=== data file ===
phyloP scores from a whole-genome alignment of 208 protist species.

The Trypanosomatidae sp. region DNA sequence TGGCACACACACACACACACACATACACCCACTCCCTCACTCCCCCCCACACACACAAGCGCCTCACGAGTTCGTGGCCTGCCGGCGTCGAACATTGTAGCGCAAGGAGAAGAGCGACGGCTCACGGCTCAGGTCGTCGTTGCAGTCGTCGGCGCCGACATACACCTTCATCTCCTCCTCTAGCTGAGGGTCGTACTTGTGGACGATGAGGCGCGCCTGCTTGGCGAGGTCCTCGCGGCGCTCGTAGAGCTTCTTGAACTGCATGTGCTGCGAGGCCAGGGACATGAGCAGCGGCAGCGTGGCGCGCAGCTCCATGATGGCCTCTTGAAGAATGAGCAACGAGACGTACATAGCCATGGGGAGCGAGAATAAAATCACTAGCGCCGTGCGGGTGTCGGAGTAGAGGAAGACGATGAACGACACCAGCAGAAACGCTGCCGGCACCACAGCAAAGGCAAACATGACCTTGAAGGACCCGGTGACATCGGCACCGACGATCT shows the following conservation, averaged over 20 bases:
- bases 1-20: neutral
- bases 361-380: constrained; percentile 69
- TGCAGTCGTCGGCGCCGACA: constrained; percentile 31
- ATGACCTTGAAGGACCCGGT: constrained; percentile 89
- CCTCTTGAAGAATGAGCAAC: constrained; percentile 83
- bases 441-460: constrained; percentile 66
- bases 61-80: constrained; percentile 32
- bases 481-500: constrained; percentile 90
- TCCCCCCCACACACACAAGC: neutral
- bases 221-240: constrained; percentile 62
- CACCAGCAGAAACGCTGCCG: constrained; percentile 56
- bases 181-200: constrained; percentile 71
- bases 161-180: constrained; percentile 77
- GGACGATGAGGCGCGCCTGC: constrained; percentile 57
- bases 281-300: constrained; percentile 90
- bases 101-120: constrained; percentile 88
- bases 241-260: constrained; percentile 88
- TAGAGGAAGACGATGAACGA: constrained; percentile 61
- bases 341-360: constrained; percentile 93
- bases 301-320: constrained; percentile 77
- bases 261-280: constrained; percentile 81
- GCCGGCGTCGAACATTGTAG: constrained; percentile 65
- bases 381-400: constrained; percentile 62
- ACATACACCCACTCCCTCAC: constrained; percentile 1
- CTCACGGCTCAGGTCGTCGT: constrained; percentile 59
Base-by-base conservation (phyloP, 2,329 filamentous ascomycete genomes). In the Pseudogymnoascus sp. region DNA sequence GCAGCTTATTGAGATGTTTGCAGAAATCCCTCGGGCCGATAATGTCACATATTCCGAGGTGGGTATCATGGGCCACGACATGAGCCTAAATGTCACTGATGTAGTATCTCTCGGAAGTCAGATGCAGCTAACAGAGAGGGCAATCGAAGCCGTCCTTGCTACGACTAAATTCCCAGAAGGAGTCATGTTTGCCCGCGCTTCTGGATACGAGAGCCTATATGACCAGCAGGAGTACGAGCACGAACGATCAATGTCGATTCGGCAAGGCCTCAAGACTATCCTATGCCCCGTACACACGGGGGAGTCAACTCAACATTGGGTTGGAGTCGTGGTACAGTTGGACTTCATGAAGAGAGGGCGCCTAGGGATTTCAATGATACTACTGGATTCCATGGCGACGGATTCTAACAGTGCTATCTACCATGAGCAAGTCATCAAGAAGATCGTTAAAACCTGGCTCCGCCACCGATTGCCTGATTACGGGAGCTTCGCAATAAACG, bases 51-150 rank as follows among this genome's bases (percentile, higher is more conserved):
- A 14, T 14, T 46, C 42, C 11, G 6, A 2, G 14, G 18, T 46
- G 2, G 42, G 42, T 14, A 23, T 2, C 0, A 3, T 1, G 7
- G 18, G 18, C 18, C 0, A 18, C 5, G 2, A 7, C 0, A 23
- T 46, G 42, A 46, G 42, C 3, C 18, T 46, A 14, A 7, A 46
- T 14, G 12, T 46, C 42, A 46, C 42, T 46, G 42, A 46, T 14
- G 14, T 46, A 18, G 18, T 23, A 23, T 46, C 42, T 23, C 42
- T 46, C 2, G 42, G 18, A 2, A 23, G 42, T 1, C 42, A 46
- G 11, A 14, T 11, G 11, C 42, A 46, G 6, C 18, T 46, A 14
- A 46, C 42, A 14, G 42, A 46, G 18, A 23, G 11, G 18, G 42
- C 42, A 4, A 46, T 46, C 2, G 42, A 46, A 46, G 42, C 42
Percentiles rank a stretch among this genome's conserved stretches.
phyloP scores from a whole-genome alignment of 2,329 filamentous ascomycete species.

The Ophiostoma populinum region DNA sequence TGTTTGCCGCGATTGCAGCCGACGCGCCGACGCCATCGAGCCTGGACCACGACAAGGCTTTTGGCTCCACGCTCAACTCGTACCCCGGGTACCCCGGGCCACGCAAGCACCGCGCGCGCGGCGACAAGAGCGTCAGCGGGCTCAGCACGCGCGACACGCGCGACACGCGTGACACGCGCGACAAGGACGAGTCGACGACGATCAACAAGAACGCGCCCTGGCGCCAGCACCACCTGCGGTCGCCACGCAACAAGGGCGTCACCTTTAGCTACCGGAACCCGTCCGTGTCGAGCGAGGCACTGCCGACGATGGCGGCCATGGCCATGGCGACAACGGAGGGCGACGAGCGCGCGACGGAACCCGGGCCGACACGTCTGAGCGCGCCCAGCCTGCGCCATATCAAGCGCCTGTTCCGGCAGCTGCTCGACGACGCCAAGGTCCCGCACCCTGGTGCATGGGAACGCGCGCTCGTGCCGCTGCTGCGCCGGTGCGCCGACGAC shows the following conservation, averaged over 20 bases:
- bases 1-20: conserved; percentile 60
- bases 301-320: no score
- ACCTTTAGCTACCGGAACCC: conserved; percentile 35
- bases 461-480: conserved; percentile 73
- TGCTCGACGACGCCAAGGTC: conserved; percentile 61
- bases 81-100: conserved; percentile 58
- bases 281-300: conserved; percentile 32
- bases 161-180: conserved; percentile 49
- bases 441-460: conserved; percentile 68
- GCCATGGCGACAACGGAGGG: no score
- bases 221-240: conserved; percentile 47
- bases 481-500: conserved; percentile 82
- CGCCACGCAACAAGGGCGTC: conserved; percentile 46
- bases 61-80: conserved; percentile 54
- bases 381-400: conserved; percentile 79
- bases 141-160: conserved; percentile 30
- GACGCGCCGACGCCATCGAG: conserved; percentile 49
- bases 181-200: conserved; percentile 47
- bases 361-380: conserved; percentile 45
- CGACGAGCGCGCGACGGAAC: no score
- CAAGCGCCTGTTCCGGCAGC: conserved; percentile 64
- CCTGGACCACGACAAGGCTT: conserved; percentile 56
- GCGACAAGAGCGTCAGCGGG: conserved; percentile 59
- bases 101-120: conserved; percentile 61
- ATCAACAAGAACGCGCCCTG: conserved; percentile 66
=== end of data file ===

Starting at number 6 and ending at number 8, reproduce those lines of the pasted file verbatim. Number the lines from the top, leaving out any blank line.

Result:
- ATGACCTTGAAGGACCCGGT: constrained; percentile 89
- CCTCTTGAAGAATGAGCAAC: constrained; percentile 83
- bases 441-460: constrained; percentile 66